Do What You Think You Cannot!

A Teen Leadership Blog

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Dan Blanchard award-winning author, speaker and educator

Some people say First Lady Eleanor Roosevelt ran the White House on the days that President Franklin Delano Roosevelt was too sick to do it. If she did, she would have been in a position that would have been very foreign and seemed pretty much impossible to almost any women during that time in our country’s history.

Most women of the 1930’s and 1940’s would have thought that running the White House was impossible. Eleanor didn’t. She saw a need, and she just did it.

You see, the truth is that we never know what we’re really capable of until we try. When we look at the problems facing us, unfortunately, we usually make mountains out of molehills and then tend to believe that we’re not good enough.

Sadly, we don’t give ourselves permission to try many things that we may actually end up liking, and even being good at. Even worse, if we do try some of these things, we seldom give ourselves permission to perform badly at first and then fail if we must. Any expert out there knows that you must stumble and fall a lot before you become really good at something.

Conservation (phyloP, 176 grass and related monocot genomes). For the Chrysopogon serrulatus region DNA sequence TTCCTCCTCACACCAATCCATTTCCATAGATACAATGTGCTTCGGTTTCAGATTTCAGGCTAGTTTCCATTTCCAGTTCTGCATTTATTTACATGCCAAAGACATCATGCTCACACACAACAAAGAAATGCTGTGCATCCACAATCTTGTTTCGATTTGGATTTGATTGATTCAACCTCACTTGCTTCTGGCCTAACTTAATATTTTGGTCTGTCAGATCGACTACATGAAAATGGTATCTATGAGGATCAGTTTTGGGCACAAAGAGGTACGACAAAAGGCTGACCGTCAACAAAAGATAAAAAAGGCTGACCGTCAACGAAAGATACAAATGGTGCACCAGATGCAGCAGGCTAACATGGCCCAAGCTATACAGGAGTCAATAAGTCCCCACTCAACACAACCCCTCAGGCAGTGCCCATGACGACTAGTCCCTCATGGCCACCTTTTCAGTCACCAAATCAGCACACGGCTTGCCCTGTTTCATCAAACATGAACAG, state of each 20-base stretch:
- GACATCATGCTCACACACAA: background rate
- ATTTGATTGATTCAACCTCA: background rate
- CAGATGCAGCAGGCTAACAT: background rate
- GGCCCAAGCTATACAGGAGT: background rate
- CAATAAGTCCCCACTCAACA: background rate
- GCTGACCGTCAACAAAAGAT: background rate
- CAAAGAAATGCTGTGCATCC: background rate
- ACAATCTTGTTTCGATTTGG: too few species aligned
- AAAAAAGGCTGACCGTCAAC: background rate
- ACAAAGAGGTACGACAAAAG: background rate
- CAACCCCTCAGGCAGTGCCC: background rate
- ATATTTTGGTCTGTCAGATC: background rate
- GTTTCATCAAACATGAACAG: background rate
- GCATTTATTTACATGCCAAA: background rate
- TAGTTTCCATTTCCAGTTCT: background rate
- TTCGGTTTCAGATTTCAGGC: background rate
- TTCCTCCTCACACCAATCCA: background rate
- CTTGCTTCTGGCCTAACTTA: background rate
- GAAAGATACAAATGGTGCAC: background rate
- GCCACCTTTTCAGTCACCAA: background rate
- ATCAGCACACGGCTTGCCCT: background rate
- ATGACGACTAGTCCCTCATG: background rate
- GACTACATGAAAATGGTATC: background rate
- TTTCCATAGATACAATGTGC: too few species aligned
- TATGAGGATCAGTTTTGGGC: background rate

Eleanor Roosevelt didn’t let the impossible stop her, and neither should you. So go ahead and try to do that which you think you cannot do. Stumble and fall if you must in your journey to elongating those boundaries of human possibilities. And if you don’t do this, well, then unfortunately, you and the rest of the world may never get a chance to enjoy your gift.

Think of what a shame that would be if the world never gets a chance to enjoy your gift because you were afraid and thought that you weren’t good enough or allowed to do it.

Now please share with the rest of us how you plan to use Eleanor Roosevelt’s secret of,  “Doing What You Think You Cannot!”


Thanks for your time,

Daniel Blanchard

Author of the Granddaddy’s Secrets book series

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